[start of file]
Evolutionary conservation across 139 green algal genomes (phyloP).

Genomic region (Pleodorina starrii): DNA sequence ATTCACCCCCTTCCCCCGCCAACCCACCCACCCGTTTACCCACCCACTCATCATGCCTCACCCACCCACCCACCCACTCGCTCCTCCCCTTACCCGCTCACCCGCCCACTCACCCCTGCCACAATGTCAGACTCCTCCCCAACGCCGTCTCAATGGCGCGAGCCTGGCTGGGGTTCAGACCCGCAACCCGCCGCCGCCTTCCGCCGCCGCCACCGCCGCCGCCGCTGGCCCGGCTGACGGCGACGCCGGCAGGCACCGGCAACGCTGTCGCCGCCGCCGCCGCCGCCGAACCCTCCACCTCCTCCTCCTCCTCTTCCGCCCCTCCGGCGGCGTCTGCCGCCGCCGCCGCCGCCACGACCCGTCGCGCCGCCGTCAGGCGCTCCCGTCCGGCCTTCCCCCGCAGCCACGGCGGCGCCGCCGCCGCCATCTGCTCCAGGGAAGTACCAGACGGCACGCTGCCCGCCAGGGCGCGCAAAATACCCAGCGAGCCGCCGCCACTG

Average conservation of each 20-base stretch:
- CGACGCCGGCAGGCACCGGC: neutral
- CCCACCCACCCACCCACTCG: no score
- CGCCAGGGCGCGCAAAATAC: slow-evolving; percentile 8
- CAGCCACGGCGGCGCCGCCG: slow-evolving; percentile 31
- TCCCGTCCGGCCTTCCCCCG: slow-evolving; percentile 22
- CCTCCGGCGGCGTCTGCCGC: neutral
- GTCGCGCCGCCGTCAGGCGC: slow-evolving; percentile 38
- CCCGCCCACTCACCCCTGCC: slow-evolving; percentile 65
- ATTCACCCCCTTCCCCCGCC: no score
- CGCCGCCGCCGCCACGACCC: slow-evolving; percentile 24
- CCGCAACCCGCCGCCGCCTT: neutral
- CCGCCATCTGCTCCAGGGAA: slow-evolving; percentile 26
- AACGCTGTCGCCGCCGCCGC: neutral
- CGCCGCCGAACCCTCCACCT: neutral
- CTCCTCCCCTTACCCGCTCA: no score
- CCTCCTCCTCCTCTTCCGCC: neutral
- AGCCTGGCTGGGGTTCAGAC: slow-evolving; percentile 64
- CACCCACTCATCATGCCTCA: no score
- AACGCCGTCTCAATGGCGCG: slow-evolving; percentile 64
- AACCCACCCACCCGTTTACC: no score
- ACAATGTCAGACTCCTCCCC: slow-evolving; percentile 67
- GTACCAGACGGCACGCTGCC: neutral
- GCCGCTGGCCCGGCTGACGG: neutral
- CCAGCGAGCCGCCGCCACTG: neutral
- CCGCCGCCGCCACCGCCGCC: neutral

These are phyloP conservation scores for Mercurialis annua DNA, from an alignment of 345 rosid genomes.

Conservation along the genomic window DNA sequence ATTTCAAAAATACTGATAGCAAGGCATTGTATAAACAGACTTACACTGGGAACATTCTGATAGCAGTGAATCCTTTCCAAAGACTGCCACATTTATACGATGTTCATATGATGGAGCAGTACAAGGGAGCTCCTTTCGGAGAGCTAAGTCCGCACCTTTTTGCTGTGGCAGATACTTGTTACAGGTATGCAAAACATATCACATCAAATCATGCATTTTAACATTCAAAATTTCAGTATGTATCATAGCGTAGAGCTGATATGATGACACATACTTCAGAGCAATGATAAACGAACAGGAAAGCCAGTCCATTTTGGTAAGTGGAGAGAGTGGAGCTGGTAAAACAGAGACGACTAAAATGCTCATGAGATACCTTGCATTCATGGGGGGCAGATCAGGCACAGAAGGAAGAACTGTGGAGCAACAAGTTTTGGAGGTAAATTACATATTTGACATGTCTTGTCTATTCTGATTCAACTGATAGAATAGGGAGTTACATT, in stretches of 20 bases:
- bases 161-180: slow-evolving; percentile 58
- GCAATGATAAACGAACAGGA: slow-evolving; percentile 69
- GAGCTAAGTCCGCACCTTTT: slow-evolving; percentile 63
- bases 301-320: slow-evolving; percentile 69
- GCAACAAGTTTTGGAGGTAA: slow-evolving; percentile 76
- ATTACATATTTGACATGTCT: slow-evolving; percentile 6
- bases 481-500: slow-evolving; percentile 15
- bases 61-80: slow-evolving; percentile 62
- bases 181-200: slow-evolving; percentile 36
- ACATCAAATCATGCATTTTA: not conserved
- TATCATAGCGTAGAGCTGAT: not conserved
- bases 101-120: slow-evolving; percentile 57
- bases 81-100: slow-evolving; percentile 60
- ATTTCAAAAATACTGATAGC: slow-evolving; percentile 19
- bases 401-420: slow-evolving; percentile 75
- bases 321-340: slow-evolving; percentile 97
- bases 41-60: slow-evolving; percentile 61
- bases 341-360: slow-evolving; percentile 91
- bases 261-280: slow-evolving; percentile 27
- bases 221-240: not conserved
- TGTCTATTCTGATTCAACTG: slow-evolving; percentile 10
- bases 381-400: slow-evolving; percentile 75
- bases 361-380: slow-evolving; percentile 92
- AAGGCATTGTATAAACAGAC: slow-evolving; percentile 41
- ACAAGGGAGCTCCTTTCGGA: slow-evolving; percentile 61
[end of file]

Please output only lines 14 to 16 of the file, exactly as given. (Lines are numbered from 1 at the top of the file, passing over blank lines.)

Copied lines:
- CCGCAACCCGCCGCCGCCTT: neutral
- CCGCCATCTGCTCCAGGGAA: slow-evolving; percentile 26
- AACGCTGTCGCCGCCGCCGC: neutral